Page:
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's-Hertogenbosch (NB): St. Jacobus de Meerdere (J.Th.J. Cuypers & J. Stuyt, 1906-1907)

Before the current church was built, there had been two previous churches at this location. Little is known about the first one, and only slightly more about the second. This second church incorporated the choir of the first one and was built in 1844. It was a neo-Classical church, designed by A. van Veggel. Unusual for its time, it had a centralizing ground-plan. The crossing was covered by a big octagonal dome. This church was demolished in 1905, when the construction of a successor was commissioned to architects Jos Cuypers and Jan Stuyt. Because the plot of land was surrounded by buildings on all of its sides and was almost square in shape , the idea for a centralizing church became obvious.
Offically, the church was designed by both architects. But like the earlier church of St. Antonius in Utrecht, this one seems a work of Stuyt mostly. Its design is clearly inspired by Italian, Byzantine and Romanesque architecture. Cuypers' churches at that time were still mostly in neo-Gothic style, although he possibly designed the portal.  Distinct features of this church are the square, slightly tapered Italian campanila-style tower and the chessboard decorations, typical for many of Jan Stuyt's churches. The church is an early example of the increasing tendency of centralization in the work of the two architects. It already has a centralizing dome at its crossing without being a real dome-church like some churches these architects would design later.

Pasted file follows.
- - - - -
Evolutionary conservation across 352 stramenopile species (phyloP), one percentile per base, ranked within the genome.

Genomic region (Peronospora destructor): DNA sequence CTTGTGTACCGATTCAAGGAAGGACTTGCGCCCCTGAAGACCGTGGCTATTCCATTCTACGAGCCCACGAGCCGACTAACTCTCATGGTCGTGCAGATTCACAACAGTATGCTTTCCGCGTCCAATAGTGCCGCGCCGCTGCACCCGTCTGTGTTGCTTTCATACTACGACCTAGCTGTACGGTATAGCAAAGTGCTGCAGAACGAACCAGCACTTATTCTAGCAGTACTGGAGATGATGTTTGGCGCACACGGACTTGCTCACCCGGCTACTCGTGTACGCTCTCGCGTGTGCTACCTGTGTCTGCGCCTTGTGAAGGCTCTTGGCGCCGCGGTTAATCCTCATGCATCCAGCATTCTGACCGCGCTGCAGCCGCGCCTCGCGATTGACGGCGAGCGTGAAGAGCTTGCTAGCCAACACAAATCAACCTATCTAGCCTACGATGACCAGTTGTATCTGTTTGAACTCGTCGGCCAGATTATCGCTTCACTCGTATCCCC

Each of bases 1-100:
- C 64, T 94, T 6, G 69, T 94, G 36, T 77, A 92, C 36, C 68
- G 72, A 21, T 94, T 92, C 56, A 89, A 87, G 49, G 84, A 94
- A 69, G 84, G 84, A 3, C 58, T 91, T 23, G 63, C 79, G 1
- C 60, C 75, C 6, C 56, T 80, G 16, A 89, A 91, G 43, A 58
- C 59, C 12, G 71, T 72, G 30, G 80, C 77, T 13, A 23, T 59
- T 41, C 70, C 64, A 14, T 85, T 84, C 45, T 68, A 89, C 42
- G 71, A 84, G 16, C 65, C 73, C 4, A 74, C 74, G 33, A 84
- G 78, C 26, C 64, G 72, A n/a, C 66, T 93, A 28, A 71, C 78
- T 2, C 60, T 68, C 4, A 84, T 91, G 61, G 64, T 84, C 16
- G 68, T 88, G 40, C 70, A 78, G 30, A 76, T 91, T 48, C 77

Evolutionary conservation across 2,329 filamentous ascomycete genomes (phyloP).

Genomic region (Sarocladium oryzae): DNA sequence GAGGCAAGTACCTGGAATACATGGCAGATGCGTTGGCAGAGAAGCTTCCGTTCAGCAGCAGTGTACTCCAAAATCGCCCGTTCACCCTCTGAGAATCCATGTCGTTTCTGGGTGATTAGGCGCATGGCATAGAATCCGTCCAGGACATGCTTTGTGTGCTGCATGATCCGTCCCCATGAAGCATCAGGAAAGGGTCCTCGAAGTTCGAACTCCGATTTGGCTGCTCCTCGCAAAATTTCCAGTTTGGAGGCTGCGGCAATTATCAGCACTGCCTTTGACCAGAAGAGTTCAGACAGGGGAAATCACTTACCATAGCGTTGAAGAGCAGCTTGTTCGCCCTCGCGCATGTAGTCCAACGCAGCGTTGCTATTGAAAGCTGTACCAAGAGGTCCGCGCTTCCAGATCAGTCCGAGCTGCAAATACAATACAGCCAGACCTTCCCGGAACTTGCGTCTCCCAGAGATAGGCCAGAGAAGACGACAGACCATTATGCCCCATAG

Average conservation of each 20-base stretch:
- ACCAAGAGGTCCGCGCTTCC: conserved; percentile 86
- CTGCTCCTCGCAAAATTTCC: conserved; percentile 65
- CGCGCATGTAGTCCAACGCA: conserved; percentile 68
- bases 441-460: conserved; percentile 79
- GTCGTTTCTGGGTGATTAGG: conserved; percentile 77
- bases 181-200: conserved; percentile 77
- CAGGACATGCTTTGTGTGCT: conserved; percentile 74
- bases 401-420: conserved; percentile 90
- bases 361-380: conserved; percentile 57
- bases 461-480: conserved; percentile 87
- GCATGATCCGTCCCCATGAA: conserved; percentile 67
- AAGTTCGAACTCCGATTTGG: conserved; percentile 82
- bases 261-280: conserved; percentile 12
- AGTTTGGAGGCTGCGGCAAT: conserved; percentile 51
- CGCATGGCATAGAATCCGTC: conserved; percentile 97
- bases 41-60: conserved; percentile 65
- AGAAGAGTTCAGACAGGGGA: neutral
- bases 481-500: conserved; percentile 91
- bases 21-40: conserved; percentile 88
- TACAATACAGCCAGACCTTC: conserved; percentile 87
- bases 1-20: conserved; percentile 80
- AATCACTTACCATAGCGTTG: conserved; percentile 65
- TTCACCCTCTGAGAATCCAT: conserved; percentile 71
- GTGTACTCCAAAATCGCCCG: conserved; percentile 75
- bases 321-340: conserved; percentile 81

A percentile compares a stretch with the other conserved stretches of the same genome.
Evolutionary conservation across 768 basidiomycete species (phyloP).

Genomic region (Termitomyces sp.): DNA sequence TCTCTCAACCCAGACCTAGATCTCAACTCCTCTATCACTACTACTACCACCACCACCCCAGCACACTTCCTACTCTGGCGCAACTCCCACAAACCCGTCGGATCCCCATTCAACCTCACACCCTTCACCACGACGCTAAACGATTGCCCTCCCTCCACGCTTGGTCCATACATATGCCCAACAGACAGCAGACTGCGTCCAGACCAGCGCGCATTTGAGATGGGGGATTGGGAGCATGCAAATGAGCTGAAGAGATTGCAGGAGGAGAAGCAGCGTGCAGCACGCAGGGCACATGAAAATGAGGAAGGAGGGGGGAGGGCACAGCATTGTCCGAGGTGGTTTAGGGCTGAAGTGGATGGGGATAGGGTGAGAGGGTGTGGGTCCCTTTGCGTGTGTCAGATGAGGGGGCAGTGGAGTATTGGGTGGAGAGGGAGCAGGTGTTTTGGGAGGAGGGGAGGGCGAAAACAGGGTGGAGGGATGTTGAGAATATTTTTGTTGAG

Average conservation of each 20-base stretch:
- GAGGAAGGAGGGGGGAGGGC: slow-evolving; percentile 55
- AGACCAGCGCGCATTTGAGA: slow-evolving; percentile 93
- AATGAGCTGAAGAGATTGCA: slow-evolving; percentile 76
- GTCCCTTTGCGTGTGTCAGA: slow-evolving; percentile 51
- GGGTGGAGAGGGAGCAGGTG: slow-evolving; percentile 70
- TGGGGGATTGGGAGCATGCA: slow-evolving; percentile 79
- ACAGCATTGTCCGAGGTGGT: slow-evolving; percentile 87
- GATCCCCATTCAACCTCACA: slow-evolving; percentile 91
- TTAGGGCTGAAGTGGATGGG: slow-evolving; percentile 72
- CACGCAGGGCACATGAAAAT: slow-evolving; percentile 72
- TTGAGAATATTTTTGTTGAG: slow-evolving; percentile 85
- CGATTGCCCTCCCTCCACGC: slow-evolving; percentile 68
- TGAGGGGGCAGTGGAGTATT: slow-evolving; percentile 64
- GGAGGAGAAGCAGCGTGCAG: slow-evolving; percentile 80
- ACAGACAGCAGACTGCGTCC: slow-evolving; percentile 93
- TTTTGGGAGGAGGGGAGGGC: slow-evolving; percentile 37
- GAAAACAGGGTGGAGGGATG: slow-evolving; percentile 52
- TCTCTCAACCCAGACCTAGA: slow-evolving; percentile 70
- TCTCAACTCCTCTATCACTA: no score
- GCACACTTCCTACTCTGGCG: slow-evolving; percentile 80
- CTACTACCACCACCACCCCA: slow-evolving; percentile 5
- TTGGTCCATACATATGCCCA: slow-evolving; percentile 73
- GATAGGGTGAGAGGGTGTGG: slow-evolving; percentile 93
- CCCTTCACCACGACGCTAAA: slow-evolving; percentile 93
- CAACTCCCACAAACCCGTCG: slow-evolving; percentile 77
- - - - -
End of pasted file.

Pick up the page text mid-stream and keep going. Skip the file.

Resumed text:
Drawings of the church indicate that the church was at first meant to be oriented. Instead, the choir is at the south instead of the east side.
The tower was completed in 1923-1924 and originally was planned to be taller. In fact, it would have been taller than the tower of St. Jan's cathedral, which was not acceptable for the diocese. What is now the front of the church until 1928 was a blind wall, but in that year a portal was added. The houses in front of the church had previously been demolished to form a square.
In 2002 the church was closed for services. After several internal changes, it reopened in 2007 as the Jheronimus Bosch Art Center.






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